Tuesday, January 25, 2011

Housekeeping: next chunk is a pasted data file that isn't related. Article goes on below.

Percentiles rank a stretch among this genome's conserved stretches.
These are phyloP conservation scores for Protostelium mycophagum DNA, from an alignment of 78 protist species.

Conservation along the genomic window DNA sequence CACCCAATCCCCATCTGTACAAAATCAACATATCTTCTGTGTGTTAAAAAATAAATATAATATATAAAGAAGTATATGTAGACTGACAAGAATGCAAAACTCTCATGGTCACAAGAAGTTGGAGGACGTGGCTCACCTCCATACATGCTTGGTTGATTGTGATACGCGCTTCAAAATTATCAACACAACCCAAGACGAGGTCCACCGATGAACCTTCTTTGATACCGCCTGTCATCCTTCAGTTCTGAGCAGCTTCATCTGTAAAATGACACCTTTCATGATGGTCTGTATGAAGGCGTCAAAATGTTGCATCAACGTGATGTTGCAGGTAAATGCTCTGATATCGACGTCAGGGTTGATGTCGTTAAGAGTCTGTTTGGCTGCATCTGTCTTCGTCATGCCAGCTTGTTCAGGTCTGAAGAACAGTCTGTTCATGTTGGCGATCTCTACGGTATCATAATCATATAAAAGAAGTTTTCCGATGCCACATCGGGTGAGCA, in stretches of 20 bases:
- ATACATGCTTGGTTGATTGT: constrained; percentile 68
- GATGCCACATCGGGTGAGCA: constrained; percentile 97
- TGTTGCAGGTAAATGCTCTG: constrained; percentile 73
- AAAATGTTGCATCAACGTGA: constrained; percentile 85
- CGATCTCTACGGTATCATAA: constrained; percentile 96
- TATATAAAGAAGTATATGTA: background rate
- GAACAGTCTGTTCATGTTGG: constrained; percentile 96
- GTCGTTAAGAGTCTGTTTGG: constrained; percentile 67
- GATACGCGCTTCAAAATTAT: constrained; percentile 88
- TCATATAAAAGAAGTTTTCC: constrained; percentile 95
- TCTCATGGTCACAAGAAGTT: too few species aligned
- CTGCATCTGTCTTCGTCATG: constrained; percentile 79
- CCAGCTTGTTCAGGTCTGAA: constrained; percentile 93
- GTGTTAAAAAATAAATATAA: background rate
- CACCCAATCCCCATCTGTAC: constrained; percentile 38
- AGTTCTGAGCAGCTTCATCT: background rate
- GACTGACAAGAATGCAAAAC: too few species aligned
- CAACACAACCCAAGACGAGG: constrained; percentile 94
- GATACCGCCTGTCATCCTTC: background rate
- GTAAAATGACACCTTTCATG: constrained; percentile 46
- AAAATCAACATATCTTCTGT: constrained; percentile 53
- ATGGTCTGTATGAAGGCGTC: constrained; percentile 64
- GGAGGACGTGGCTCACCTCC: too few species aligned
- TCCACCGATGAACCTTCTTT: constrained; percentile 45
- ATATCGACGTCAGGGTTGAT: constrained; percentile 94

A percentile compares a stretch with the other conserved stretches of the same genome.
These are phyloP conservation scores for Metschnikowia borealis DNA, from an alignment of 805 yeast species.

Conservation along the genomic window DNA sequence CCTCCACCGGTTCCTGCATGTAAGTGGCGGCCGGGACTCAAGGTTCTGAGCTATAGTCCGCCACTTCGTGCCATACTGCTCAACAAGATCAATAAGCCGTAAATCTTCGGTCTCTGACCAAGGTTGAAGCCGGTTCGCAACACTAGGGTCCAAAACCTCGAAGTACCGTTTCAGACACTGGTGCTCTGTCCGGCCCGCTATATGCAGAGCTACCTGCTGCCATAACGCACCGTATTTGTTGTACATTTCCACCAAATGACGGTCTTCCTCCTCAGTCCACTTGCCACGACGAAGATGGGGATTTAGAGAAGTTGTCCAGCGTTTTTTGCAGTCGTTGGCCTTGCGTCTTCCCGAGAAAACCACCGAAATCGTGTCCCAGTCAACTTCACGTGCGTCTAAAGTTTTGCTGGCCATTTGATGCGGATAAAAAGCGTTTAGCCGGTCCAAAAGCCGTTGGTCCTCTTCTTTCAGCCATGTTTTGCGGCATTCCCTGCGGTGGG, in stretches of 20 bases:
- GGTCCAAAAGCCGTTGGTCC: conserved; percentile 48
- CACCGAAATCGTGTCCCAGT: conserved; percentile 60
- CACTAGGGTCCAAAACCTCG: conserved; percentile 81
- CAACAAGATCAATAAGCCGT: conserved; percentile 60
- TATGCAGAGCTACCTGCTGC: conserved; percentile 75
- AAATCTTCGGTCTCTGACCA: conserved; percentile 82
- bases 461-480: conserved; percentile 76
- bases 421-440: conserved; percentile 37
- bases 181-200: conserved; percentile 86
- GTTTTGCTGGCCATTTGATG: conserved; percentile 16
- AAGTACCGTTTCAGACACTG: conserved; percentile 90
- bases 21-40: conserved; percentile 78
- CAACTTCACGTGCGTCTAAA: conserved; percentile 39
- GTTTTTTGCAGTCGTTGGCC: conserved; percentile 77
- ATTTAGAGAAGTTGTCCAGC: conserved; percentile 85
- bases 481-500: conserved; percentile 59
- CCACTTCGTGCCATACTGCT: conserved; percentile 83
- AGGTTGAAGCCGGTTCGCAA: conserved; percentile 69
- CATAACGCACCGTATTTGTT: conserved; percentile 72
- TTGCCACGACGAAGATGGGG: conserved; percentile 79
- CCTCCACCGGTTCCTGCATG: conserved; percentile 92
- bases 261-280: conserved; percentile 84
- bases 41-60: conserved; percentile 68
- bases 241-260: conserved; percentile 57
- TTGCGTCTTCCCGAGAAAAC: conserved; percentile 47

Jack Pettigrew of the University of Queensland and his research team may have discovered why vibrant rock paintings from the Bradshaw rock artworks in western Australia's Kimberly region have not lost their visual intensity in the 40,000-70,000 years since they were painted. According to a a new study published in the journal Antiquity, the paint is long gone; the figures of humans and megafauna depicted are colored by a biofilm of microbes that are direct descendants of microbes that infected the original paint. The microbes in question are predominantly a black fungi, Chaetothyriales, which replicates by cannibilizing its predecessors, and a reddish organism that seems to be a cyanobacteria. Cyanobacteria obtain energy through photosynthesis. Pettigrew speculates that both the fungi and bacteria were in the original paint in the Bradshaws, and that over tens of thousands of years the fungi has provided water to the bacteria and the bacteria in turn has given carbohydrates to the fungi.